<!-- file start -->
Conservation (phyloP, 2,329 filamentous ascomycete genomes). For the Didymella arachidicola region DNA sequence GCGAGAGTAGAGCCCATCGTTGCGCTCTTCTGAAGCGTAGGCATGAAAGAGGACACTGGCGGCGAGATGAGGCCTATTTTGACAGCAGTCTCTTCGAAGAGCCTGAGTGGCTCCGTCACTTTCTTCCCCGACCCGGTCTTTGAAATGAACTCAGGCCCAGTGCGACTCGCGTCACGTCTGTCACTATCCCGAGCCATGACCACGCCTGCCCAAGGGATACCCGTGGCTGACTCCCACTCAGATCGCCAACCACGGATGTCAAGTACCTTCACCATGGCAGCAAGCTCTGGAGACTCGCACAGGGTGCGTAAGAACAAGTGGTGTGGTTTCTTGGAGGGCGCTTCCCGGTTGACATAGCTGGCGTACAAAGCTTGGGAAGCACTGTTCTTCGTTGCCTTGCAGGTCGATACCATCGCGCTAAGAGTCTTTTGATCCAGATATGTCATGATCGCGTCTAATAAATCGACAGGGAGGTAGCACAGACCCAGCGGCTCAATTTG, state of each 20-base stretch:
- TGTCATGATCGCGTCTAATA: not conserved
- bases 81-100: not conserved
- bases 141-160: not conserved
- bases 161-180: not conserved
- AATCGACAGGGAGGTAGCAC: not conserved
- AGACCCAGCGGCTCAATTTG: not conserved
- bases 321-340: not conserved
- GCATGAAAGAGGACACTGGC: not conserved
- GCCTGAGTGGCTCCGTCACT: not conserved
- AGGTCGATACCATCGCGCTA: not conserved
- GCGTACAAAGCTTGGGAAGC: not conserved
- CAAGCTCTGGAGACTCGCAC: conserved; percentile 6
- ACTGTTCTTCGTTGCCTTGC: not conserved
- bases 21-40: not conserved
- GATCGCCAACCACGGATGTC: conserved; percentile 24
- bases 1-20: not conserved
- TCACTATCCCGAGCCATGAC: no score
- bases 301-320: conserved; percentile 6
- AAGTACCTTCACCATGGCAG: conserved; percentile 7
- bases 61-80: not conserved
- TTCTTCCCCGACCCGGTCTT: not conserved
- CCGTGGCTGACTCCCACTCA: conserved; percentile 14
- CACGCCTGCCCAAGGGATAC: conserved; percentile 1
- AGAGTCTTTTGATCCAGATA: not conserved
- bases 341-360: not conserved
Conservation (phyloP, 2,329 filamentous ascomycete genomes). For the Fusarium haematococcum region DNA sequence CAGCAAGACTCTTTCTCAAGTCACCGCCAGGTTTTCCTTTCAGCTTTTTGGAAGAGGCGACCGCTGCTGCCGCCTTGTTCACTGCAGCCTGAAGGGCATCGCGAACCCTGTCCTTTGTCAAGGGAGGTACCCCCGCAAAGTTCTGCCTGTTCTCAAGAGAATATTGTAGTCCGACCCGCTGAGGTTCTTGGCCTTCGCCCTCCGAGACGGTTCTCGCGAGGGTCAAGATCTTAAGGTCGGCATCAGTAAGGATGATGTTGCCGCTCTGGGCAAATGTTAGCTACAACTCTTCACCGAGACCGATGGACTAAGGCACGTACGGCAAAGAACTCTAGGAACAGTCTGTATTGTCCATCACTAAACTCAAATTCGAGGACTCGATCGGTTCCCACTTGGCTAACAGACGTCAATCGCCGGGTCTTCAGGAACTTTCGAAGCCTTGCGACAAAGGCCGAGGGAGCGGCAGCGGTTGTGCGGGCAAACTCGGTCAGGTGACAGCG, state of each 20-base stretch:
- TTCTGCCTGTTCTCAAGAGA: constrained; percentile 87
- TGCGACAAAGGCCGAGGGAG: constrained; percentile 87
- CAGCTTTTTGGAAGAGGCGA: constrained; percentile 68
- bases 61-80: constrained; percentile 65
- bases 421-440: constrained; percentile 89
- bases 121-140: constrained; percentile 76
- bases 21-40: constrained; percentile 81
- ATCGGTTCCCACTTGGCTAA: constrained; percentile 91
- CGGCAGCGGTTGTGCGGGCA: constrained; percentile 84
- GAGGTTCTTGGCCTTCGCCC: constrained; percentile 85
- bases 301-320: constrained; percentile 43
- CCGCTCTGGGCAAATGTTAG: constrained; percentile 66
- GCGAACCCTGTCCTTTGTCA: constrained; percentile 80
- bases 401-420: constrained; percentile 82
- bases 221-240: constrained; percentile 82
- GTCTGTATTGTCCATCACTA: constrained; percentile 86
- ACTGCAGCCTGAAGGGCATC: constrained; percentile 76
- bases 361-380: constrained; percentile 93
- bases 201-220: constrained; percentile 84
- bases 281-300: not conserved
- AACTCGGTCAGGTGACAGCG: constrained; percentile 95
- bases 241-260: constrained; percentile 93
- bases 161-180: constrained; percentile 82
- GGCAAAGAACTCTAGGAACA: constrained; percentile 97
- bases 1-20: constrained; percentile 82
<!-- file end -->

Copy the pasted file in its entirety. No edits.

Conservation (phyloP, 2,329 filamentous ascomycete genomes). For the Didymella arachidicola region DNA sequence GCGAGAGTAGAGCCCATCGTTGCGCTCTTCTGAAGCGTAGGCATGAAAGAGGACACTGGCGGCGAGATGAGGCCTATTTTGACAGCAGTCTCTTCGAAGAGCCTGAGTGGCTCCGTCACTTTCTTCCCCGACCCGGTCTTTGAAATGAACTCAGGCCCAGTGCGACTCGCGTCACGTCTGTCACTATCCCGAGCCATGACCACGCCTGCCCAAGGGATACCCGTGGCTGACTCCCACTCAGATCGCCAACCACGGATGTCAAGTACCTTCACCATGGCAGCAAGCTCTGGAGACTCGCACAGGGTGCGTAAGAACAAGTGGTGTGGTTTCTTGGAGGGCGCTTCCCGGTTGACATAGCTGGCGTACAAAGCTTGGGAAGCACTGTTCTTCGTTGCCTTGCAGGTCGATACCATCGCGCTAAGAGTCTTTTGATCCAGATATGTCATGATCGCGTCTAATAAATCGACAGGGAGGTAGCACAGACCCAGCGGCTCAATTTG, state of each 20-base stretch:
- TGTCATGATCGCGTCTAATA: not conserved
- bases 81-100: not conserved
- bases 141-160: not conserved
- bases 161-180: not conserved
- AATCGACAGGGAGGTAGCAC: not conserved
- AGACCCAGCGGCTCAATTTG: not conserved
- bases 321-340: not conserved
- GCATGAAAGAGGACACTGGC: not conserved
- GCCTGAGTGGCTCCGTCACT: not conserved
- AGGTCGATACCATCGCGCTA: not conserved
- GCGTACAAAGCTTGGGAAGC: not conserved
- CAAGCTCTGGAGACTCGCAC: conserved; percentile 6
- ACTGTTCTTCGTTGCCTTGC: not conserved
- bases 21-40: not conserved
- GATCGCCAACCACGGATGTC: conserved; percentile 24
- bases 1-20: not conserved
- TCACTATCCCGAGCCATGAC: no score
- bases 301-320: conserved; percentile 6
- AAGTACCTTCACCATGGCAG: conserved; percentile 7
- bases 61-80: not conserved
- TTCTTCCCCGACCCGGTCTT: not conserved
- CCGTGGCTGACTCCCACTCA: conserved; percentile 14
- CACGCCTGCCCAAGGGATAC: conserved; percentile 1
- AGAGTCTTTTGATCCAGATA: not conserved
- bases 341-360: not conserved
Conservation (phyloP, 2,329 filamentous ascomycete genomes). For the Fusarium haematococcum region DNA sequence CAGCAAGACTCTTTCTCAAGTCACCGCCAGGTTTTCCTTTCAGCTTTTTGGAAGAGGCGACCGCTGCTGCCGCCTTGTTCACTGCAGCCTGAAGGGCATCGCGAACCCTGTCCTTTGTCAAGGGAGGTACCCCCGCAAAGTTCTGCCTGTTCTCAAGAGAATATTGTAGTCCGACCCGCTGAGGTTCTTGGCCTTCGCCCTCCGAGACGGTTCTCGCGAGGGTCAAGATCTTAAGGTCGGCATCAGTAAGGATGATGTTGCCGCTCTGGGCAAATGTTAGCTACAACTCTTCACCGAGACCGATGGACTAAGGCACGTACGGCAAAGAACTCTAGGAACAGTCTGTATTGTCCATCACTAAACTCAAATTCGAGGACTCGATCGGTTCCCACTTGGCTAACAGACGTCAATCGCCGGGTCTTCAGGAACTTTCGAAGCCTTGCGACAAAGGCCGAGGGAGCGGCAGCGGTTGTGCGGGCAAACTCGGTCAGGTGACAGCG, state of each 20-base stretch:
- TTCTGCCTGTTCTCAAGAGA: constrained; percentile 87
- TGCGACAAAGGCCGAGGGAG: constrained; percentile 87
- CAGCTTTTTGGAAGAGGCGA: constrained; percentile 68
- bases 61-80: constrained; percentile 65
- bases 421-440: constrained; percentile 89
- bases 121-140: constrained; percentile 76
- bases 21-40: constrained; percentile 81
- ATCGGTTCCCACTTGGCTAA: constrained; percentile 91
- CGGCAGCGGTTGTGCGGGCA: constrained; percentile 84
- GAGGTTCTTGGCCTTCGCCC: constrained; percentile 85
- bases 301-320: constrained; percentile 43
- CCGCTCTGGGCAAATGTTAG: constrained; percentile 66
- GCGAACCCTGTCCTTTGTCA: constrained; percentile 80
- bases 401-420: constrained; percentile 82
- bases 221-240: constrained; percentile 82
- GTCTGTATTGTCCATCACTA: constrained; percentile 86
- ACTGCAGCCTGAAGGGCATC: constrained; percentile 76
- bases 361-380: constrained; percentile 93
- bases 201-220: constrained; percentile 84
- bases 281-300: not conserved
- AACTCGGTCAGGTGACAGCG: constrained; percentile 95
- bases 241-260: constrained; percentile 93
- bases 161-180: constrained; percentile 82
- GGCAAAGAACTCTAGGAACA: constrained; percentile 97
- bases 1-20: constrained; percentile 82